“Take a glimpse at Kenya’s colonial period at the Karen Blixen Museum on which ‘Out of Africa’ is based.”
|Pick up and transport to museum|
|Guiding and entry fee to museum|
|Return transport to lunch and/or hotel|
|What’s not Included|
|Telephone bills, laundry, and any items of a personal nature|
|Cost associated with activities not listed on the itinerary|
|Travel insurance service|
The Karen Blixen Museum was once the center piece of a farm at the foot of the Ngong Hills owned by Danish author Karen and her Swedish husband, Baron Bror von Blixen Fincke. Located 10km from the city center, the Museum belongs to a different time period in the history of Kenya. The farm house gained international fame with the release of the movie ‘Out of Africa’ an Oscar winning film based on Karen’s an autobiography by the same title.
The Museum is open to the Public every day (9:30 am to 6:00 pm) including weekends and public holidays; guided tours are offered continuously.
The Museum was built in 1912 by Swedish Engineer Ake Sjogren. Karen and her husband bought the Museum house in 1917 and it became the farm house for their 4500 acre farm, of which 600 acres was used for coffee farming. Their marriage failed after eight years and in 1921 the Baron moved out and left the running of the farm to Karen which she did until her return to Denmark in 1931. The house and farm was bought by Remy Marin, who broke the land into 20 acre parcels for development. Subsequent development created the present suburb of Karen. Records indicate that a Lt. Col. G. Lloyd, an officer of the British Army, bought the house in 1935 and lived there until his death in 1954, when it passed to his daughters, Mrs. G.
Robersts and Lavender Llyod. A transfer of title to Mrs. J.P Robson and Mrs L.B. Hyde is in City Hall records in 1956. The house was sporadically occupied until purchased in 1964 by the Danish government and given to the Kenyan government as an independence gift.
The government set up a college of nutrition and the Museum was initially used as the principal’s house. In 1985 the shooting of a movie based on Karen’s autobiography began and the National Museums of Kenya expressed an interest in the house and acquired it for the purpose of establishing a Museum which opened in 1986.
Karen, also known by her pen name Isak Dinesen, was born at Rungstedlund in Denmark on 17th of April 1885, the second child of Wilhelm and Ingeborg Dinesen’s five children. She came to Africa in 1914 to marry her half cousin and carry out farming in the then British Colony of Kenya. Her uncle Aage Westenholz financed the farm and members of both families were shareholders.
It did not go as planned. The coffee farm did not do well, suffering various tragedies including factory fire and continuous bad harvest. After her divorce, Karen was left to run the financially troubled farm on her own, a daunting task for a woman of that generation. She fell in love with an English man, Denis Finch Hatton, and his death in a plane crash in Tsavo in 1930 coupled with the failed farming left Karen little choice but to return to Denmark. Following her departure from Africa she launched a successful writing as a career.
Karen produced Seven Gothic Tales (1934), Out of Africa (1937) and Babette Feat (1950) to increasing acclaim. She lived out her remaining years in Denmark dying on here family estate, Rungsted, in 1962 at the age of 77.
The Karen Blixen house meets three of the customary criteria for historical significance. First, it is associated with the broad historical pattern of European settlement and cultivation of East Africa. Second, it is associated with the life of a person significant to our past as the home of Baroness Karen Blixen from 1917 -1931. As such, it served as the setting and basis of her well known book Out of Africa, written under the pseudonym Isak Dinesenand as a gathering place for other well-known personalities of the period. Third, the building embodies the distinctive characteristics of its type, period and method of construction. The house’s architecture is typical of late 19th century bungalow architecture, including the spacious rooms, horizontal layout verandas, tile roof and stone construction typical of scores of residences built throughout European suburbs of Nairobi in early decades.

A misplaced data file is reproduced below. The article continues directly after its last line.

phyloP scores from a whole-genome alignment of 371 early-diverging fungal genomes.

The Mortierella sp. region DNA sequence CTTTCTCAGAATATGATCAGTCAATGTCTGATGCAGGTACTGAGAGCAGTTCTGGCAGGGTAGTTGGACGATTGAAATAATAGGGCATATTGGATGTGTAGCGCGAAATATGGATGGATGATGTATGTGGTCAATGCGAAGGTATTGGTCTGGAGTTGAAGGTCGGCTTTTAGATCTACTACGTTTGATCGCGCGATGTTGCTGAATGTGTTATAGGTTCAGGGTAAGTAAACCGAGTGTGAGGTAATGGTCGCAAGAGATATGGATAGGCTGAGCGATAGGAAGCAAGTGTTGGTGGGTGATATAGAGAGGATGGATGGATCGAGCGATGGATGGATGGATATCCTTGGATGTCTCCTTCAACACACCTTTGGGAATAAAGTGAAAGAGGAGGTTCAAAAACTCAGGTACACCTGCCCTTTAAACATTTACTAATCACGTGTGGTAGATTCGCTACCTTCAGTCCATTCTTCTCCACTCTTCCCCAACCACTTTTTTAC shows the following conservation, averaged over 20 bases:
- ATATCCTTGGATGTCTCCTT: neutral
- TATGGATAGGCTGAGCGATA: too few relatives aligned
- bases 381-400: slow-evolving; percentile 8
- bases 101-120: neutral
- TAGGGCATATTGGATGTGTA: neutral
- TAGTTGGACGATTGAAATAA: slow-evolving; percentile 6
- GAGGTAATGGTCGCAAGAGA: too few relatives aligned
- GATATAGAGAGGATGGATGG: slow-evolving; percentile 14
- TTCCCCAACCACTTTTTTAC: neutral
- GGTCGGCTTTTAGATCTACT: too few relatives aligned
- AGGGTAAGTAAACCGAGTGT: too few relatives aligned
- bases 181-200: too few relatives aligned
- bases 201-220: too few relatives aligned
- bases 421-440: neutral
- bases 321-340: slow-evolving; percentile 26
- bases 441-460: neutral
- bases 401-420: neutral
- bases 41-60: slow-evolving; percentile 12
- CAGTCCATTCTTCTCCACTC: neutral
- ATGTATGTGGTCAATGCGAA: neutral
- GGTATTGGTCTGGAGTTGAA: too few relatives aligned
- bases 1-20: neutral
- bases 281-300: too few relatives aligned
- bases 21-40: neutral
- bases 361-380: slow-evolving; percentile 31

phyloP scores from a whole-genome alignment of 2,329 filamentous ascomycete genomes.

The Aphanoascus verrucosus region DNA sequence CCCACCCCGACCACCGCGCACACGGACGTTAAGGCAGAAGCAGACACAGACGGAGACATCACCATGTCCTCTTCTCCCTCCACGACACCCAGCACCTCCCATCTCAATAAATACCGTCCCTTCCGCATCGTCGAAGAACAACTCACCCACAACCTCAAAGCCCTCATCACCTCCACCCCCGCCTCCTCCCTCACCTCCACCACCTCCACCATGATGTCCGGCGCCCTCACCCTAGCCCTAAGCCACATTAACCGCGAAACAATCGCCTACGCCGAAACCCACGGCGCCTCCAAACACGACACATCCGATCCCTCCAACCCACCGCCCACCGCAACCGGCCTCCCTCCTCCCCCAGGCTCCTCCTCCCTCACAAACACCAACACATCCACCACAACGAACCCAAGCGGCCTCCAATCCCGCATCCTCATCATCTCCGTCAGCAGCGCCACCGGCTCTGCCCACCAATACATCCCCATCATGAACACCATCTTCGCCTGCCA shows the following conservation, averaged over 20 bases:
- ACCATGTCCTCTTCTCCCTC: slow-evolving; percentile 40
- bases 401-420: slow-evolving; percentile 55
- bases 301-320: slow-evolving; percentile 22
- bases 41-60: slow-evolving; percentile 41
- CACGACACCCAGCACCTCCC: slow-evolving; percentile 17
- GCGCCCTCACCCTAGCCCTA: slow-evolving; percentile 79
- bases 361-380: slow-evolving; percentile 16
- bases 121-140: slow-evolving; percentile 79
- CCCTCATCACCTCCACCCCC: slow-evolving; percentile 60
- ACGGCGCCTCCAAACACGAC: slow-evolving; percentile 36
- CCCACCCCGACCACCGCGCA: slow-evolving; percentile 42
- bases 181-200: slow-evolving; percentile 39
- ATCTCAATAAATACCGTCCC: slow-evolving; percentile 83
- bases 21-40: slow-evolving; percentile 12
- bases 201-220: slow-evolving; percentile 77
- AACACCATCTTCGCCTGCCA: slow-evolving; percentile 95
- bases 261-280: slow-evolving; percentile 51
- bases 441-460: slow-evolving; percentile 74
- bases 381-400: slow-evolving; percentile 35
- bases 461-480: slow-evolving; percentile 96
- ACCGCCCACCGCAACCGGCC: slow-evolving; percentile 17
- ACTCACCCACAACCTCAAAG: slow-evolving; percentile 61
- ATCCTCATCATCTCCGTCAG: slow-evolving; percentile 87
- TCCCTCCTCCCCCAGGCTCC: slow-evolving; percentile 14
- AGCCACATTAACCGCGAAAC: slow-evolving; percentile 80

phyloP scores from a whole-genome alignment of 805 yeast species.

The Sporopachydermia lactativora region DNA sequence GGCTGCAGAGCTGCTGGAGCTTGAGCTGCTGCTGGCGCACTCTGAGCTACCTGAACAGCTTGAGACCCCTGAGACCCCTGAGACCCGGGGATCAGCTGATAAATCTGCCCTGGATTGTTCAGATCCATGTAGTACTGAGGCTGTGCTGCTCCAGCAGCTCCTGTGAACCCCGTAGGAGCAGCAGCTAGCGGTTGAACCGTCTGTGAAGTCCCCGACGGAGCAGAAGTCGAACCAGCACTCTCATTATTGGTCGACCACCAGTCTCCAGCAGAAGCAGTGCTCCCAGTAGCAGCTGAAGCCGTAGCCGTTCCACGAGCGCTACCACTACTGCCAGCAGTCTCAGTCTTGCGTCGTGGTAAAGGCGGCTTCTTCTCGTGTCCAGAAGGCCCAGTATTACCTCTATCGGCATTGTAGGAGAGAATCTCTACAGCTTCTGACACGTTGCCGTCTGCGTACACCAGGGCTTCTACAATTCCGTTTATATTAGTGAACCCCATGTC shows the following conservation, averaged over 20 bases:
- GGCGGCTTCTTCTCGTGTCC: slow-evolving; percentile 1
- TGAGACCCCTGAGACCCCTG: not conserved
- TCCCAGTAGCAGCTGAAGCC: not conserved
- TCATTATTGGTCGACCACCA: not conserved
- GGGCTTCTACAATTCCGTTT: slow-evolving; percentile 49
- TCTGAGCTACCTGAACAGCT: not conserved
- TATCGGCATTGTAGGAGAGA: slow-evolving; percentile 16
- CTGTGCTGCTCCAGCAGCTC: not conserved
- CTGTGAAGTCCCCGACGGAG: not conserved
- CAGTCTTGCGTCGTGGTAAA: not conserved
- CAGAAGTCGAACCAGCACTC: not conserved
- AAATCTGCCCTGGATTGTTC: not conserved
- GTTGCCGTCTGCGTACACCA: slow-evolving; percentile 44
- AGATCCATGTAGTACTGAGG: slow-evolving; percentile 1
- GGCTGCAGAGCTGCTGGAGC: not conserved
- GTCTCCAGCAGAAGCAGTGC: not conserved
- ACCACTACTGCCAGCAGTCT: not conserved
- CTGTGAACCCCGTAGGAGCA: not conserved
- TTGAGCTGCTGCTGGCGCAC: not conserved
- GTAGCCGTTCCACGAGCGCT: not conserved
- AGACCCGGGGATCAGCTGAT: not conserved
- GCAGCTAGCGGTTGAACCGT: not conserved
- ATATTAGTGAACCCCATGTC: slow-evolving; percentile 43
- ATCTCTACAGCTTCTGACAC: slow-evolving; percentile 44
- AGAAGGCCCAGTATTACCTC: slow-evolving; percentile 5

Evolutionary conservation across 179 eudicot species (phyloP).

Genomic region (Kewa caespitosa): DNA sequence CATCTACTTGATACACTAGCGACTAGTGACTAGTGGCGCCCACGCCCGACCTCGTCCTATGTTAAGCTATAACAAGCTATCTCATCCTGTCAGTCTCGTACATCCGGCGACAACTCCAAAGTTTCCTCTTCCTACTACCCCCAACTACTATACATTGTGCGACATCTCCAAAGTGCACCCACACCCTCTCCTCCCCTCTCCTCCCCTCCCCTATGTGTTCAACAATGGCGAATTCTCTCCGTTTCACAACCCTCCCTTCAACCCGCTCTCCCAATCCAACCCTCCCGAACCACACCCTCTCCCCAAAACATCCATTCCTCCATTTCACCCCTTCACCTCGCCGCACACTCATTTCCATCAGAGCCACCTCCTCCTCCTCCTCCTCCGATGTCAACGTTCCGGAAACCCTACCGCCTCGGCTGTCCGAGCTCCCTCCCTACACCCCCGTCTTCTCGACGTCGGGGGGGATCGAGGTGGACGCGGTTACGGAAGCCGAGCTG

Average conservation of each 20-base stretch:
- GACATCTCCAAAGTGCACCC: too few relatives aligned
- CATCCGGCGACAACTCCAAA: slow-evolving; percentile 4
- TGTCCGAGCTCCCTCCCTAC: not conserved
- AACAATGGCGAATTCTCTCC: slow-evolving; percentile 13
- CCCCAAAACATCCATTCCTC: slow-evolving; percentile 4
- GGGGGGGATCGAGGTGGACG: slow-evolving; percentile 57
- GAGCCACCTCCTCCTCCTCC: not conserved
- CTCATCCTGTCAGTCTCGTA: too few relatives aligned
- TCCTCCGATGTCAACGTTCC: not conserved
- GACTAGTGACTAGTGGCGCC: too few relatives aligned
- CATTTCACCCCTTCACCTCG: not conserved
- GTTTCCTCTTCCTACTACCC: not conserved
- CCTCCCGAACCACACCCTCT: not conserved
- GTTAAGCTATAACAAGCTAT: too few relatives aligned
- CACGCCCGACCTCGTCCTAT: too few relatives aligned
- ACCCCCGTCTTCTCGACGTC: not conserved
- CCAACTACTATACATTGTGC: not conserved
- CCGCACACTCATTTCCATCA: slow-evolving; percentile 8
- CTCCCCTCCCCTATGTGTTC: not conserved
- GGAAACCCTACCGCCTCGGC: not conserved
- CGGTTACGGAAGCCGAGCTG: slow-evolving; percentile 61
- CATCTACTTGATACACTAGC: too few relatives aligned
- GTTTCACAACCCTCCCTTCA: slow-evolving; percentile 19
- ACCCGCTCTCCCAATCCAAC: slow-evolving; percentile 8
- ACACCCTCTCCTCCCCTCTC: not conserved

The chronology of the house begins with its construction in 1912 by the wealthy Swedish civil engineer, later honorary Swedish consul to Kenya, Ake Sjogren. It served as the main residence on his Swedo-African coffee company , an estate of over 6,000 acres. The house was soon visited while on safari by the Danish count Mojen Frijs, who upon his return to Denmark persuaded his cousin to seek their fortune in Kenya. Baron Blixen acquired part of the estate in 1913 and the remainder in 1916. Karen Blixen called the house “Bogani” or “Mbogani” meaning a house in the woods, and occupied it until 1931.
By1985, with renewed interest in Karen Blixen occasioned by the film production of Out of Africa, an agreement was reach with the college for the house to become part of the National Museums of Kenya. Many pieces of furniture that Karen Blixen sold to Lady McMillan on her departure were acquired back and constitute part of the exhibition in the Museum. The Museum house remains a serene environment that seems to belong to the past, surrounded by a tranquil garden and indigenous forest, with a splendid view of Karen’s beloved Ngong Hills. At the opening of her book “Out of Africa” she honors the hills with the phrase ‘I had a farm in Africa at the foot of the Ngong Hills’.
Price: $40 per person
Includes: Transport to and from the museum, transport to and from lunch location of your choice (if necessary/desired, lunch additional), entry fee to museum.